Asthma

26 July 2012

London smog bad for Olympians

Air pollution may aggravate breathing problems among athletes with asthma or a related condition known as exercise-induced bronchoconstriction at the 2012 Summer Olympics in London.

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Air pollution may aggravate breathing problems among athletes with asthma or a related condition known as exercise-induced bronchoconstriction at the 2012 Summer Olympics in London, an allergists' group warns.

"It has been well documented that elite athletes in the Olympics have an increased prevalence of [exercise-induced bronchoconstriction]," Dr William Silvers, a member of the American Academy of Allergy, Asthma & Immunology's Sports Medicine Committee, said. "They may not have suspected it, since they don't have chronic asthma but rather a narrowing of the airways that comes specifically with exercise."

Also known as exercise-induced asthma, exercise-induced bronchoconstriction affects one in six Olympic athletes and about 20% of elite athletes.

The condition causes otherwise healthy people to experience symptoms - such as coughing, wheezing, chest tightness and shortness of breath - during or after exercise.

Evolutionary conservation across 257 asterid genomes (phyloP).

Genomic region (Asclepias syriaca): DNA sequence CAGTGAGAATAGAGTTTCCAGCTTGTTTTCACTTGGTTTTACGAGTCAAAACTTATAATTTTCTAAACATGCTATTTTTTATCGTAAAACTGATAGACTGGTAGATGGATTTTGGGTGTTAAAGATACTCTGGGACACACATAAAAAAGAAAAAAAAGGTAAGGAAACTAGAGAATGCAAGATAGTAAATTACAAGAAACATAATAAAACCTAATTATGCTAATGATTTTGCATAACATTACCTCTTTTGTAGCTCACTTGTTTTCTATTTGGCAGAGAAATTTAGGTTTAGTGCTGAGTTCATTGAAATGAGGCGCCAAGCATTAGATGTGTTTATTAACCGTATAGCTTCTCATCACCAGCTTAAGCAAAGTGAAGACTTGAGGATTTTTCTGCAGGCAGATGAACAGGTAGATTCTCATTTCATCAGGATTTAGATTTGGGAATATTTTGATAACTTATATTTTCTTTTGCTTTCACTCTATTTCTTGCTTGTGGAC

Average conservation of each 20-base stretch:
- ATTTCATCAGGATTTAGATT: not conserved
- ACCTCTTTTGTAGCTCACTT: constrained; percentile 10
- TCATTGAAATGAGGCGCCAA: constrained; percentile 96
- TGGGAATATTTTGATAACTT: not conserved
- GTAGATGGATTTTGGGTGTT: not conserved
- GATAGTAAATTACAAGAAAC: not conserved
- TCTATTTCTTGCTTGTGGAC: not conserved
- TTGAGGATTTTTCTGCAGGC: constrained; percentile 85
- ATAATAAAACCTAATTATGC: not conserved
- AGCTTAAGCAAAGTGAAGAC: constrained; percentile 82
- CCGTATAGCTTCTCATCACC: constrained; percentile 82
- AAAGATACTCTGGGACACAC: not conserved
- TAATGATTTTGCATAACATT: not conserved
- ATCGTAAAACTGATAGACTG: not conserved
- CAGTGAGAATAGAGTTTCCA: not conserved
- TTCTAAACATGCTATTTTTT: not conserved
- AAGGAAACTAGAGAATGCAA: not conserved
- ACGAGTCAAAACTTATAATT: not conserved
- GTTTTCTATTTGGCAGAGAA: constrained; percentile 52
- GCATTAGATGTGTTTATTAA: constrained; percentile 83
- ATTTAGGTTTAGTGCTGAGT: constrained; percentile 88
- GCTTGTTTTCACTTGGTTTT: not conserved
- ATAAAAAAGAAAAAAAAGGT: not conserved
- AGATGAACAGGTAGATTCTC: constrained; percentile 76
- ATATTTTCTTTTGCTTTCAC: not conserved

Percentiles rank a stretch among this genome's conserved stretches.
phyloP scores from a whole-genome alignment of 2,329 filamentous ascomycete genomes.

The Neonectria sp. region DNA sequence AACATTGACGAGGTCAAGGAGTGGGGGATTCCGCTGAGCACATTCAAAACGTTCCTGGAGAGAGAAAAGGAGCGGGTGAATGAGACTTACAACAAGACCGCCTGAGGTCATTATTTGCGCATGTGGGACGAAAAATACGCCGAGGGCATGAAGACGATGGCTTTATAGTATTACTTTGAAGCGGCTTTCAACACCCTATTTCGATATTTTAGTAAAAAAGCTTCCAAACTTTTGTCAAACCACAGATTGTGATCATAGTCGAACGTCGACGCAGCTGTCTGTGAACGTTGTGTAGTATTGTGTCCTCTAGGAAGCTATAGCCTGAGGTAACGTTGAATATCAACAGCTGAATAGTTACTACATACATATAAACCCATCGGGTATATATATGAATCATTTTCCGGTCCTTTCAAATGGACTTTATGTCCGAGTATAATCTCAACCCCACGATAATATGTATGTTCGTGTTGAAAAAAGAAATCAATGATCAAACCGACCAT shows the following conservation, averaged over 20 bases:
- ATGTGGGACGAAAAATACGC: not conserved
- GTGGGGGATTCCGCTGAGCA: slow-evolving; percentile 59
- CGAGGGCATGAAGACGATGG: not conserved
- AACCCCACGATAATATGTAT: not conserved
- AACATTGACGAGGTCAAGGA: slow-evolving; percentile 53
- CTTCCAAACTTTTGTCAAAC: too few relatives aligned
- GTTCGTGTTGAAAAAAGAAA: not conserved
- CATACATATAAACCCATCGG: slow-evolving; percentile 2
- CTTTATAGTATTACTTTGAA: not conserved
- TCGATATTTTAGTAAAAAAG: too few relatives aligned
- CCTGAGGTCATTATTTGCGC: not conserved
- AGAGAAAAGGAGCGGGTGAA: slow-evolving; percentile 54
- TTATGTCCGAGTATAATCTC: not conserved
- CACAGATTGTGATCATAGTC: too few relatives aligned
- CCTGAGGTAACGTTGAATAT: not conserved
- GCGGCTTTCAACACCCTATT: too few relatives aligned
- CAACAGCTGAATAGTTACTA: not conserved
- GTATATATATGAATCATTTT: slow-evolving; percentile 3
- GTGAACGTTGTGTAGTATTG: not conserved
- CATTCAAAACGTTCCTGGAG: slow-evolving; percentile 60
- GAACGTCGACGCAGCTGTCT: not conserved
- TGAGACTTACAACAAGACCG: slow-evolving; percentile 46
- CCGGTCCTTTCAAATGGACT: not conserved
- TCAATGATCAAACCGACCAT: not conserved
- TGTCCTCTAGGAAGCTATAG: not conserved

Air pollution bad for asthma

Air pollution can worsen these symptoms, the experts warned. Pollutants, including ozone, sulfur dioxide and nitric oxide, can inflame the airways of sensitive people and bring on an asthma attack.

Symptoms of the exercise-induced respiratory problems can start within five to 20 minutes of beginning physical activity, but more commonly, symptoms develop after physical activity has ended.

"Whether you are a professional athlete or a backyard enthusiast, understanding warning signs, staying hydrated and knowing when to use your medication can help control asthma and keep you from sitting on the sidelines," Silvers said.

Exercise-induced bronchoconstriction can be treated with prescription asthma medications, including inhaled corticosteroids to prevent symptoms from occurring and "rescue" medications, such as albuterol, which relax and open the airways. Olympic anti-doping regulations have recently changed to allow the use of some inhaled asthma medications that were previously banned, according to the release.

Read more:
Exercise-induced asthma

More information

The Natural Resources Defense Council has more about air pollution and asthma.


(Copyright © 2012 HealthDay. All rights reserved.)

 

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Professor Keertan Dheda has received of several prestigious awards including the 2014 Oppenheimer Award, and has published over 160 peer-reviewed papers and holds 3 patents related to new TB diagnostic or infection control technologies. He serves on the editorial board of the journals PLoS One, the International Journal of Tuberculosis and Lung Disease, American Journal of Respiratory and Critical Medicine, Lancet Respiratory Diseases and Nature Scientific Reports, amongst others.Read his full biography at the University of Cape Town Lung Institute

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